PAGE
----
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Three Proven Ways to Tempt People Back to Buy From Your Website

You can do everything right on your website, yet people will still put things in their shopping basket and then disappear. In fact, on average, around 68% of online shopping baskets are abandoned before users check out.

You wouldn’t walk into a supermarket, fill up your trolley and then walk out leaving it behind. So why do people do this online? And how can you stop them?

Well, abandoned shopping baskets are part and parcel of doing business online. Many of those visitors will be off comparing what you offer with other providers. Heck, one piece of research found that 26% of people placed an item in their shopping basket just to check the delivery cost.

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So while the thought that visitors are walking away might seem frightening, some will be back under their own steam.

Here are three proven ways to tempt back the rest.

1. Send basket abandonment emails

It’s a good idea to capture a visitor’s email address early in the checkout process. Make it the first piece of information you ask for, if possible.

That way, when someone fails to complete their order, you can send one or more emails encouraging them to finish checking out.

Sometimes, a little nudge is all it takes. You can offer an incentive like a modest discount or free shipping if they check out soon.

Alternatively, use the email to remind them about your excellent support, fast delivery or some other aspect of your service. You can even just send a friendly message inviting them to get in touch if they have questions.

Use your customer knowledge to plan the frequency of abandonment emails. Sending an email immediately might come across as pushy, but wait too long and you could miss the opportunity altogether.

If you know customers tend to make purchasing decisions quickly, send an email an hour or two after they leave your website. Conversely, if you sell items with a long lead-up to purchase, you might send an email the next day.

If possible, personalise your abandonment emails. Include the customer’s name and details of what was in their shopping basket.

2. Use retargeting banners

Retargeting allows you to attract people back to your website by showing them adverts on other websites.

The technology behind retargeting is straightforward. When someone visits your site, you store a cookie (a tiny data file) on their computer. This identifies that they’ve visited your website.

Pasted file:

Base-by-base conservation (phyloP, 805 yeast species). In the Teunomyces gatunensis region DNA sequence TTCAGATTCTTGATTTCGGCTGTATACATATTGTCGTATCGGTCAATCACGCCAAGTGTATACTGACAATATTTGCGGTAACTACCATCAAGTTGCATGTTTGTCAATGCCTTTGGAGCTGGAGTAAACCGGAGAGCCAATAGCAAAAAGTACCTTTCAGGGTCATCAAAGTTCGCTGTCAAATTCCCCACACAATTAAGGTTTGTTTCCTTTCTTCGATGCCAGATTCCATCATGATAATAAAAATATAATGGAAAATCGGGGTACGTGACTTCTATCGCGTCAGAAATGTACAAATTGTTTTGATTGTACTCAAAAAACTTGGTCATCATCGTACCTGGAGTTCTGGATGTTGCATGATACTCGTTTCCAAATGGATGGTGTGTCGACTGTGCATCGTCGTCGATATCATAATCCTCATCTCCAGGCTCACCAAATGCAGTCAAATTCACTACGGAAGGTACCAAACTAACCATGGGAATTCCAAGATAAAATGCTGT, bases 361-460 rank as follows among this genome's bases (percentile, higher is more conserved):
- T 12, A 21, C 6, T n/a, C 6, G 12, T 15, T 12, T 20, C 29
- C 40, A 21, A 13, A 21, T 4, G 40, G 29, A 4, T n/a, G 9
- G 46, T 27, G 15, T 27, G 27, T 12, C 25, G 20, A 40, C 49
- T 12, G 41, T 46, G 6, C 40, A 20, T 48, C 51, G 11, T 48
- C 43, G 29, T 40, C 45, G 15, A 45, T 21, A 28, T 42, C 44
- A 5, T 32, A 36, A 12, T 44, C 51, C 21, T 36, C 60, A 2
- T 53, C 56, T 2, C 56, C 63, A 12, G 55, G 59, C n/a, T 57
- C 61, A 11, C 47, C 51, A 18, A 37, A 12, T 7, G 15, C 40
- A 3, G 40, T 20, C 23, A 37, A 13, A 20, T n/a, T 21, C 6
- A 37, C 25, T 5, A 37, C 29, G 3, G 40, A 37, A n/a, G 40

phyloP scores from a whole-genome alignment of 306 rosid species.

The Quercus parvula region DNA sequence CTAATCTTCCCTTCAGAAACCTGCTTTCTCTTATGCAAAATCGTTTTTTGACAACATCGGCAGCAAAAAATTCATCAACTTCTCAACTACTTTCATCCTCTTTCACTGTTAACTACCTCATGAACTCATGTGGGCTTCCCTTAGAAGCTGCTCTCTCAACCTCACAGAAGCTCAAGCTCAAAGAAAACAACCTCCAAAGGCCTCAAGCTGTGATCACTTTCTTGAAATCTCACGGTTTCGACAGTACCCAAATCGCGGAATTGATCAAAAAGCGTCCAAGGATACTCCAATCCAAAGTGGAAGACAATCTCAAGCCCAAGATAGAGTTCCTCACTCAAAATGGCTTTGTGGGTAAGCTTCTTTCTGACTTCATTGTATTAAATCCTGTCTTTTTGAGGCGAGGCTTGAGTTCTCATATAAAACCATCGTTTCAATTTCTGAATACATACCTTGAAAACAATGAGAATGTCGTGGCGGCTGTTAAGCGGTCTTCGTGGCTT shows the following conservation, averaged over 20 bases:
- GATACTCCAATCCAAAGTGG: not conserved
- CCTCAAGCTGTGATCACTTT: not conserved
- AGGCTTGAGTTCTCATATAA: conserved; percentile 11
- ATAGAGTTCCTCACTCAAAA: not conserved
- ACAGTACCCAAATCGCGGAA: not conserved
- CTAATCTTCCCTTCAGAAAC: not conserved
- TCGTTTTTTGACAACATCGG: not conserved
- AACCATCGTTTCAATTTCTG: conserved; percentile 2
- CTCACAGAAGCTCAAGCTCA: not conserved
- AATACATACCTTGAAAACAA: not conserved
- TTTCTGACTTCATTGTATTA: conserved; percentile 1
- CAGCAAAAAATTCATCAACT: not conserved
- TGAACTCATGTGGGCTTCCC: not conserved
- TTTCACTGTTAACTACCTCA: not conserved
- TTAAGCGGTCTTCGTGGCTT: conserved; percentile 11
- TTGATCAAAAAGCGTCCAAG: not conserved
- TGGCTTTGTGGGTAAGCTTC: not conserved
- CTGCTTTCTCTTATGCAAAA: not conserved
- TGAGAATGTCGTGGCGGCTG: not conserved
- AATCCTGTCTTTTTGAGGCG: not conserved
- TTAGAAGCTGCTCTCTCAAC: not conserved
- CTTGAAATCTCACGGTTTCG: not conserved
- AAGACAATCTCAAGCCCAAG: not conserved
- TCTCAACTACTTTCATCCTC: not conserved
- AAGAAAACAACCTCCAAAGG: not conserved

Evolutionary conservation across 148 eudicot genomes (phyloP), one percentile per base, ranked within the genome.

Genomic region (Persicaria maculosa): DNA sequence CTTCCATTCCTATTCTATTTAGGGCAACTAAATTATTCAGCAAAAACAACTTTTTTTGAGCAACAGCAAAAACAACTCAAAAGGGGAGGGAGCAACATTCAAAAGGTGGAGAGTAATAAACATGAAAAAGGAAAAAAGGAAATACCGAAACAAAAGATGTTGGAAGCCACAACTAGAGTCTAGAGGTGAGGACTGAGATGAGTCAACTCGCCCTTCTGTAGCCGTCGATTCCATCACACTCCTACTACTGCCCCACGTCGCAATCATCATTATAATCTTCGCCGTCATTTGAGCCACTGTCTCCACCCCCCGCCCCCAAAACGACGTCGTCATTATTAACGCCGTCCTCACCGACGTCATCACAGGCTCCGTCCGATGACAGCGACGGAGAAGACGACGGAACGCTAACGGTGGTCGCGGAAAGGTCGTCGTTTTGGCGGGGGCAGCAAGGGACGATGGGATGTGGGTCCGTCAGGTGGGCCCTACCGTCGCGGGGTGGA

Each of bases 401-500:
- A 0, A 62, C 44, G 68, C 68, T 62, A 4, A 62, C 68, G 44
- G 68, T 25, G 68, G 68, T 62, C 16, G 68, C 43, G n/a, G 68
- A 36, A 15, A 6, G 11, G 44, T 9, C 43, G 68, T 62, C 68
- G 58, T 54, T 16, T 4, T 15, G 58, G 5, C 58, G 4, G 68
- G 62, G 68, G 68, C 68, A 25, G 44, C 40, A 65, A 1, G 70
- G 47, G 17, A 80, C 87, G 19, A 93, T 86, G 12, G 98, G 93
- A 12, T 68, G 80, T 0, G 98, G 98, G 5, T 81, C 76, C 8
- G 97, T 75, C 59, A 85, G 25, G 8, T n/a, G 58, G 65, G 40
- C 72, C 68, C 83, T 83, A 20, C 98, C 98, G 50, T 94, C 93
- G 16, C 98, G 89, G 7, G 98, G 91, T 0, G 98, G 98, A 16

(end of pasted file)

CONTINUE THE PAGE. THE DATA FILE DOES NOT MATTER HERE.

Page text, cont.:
Once that person leaves your website, the presence of the cookie means they can be targeted with relevant adverts on other sites. This is usually accomplished through a large advertising network, rather than by placing adverts individually.

If you’ve ever been followed around by adverts for a site you’ve visited, that’s basic retargeting in action.

And that experience also hints at how retargeting can backfire. If people see your ads too often then they can become annoyed. Worse, if they’re buying a gift from you, having your adverts appear everywhere could spoil the surprise.

Retargeting works best when the ads are relevant and you don’t go over the top.

Try and feature the product the user had in their basket, show a clear call to action, consider offering a discount … and don’t show customers the same advert for weeks. If they don’t come back after a few reminders, they probably never will.

3. Follow up by telephone

If you capture a customer’s telephone number early in the order process, a courtesy call can sometimes be helpful.

Whether this is appropriate does depend on the nature of your customers and products or services. If people tend to have lots of questions or need specific advice then they might appreciate you getting in touch.

But as telephone calls are more intrusive than emails, it’s best to proceed with caution. Some people dislike receiving calls, especially if you didn’t make it clear that you might ring.

If you’d like to try telephone follow-ups, you can reduce the risk of complaints:

  • When visitors enter their phone number, make it clear that you may call them. And don’t force visitors to enter a number if they don’t want to.
  • Run a survey on your website to gauge the likely reaction. For instance, ask: ‘Would you find it helpful if we called to discuss your requirements?’
  • Avoid the hard sell and be genuinely helpful on the call. People will respond more positively when you listen rather than launching into your sales spiel.

Like most aspects of online marketing, it’s wise to start small with these three techniques. You can then check the results and do more of what works to see customers returning in droves.

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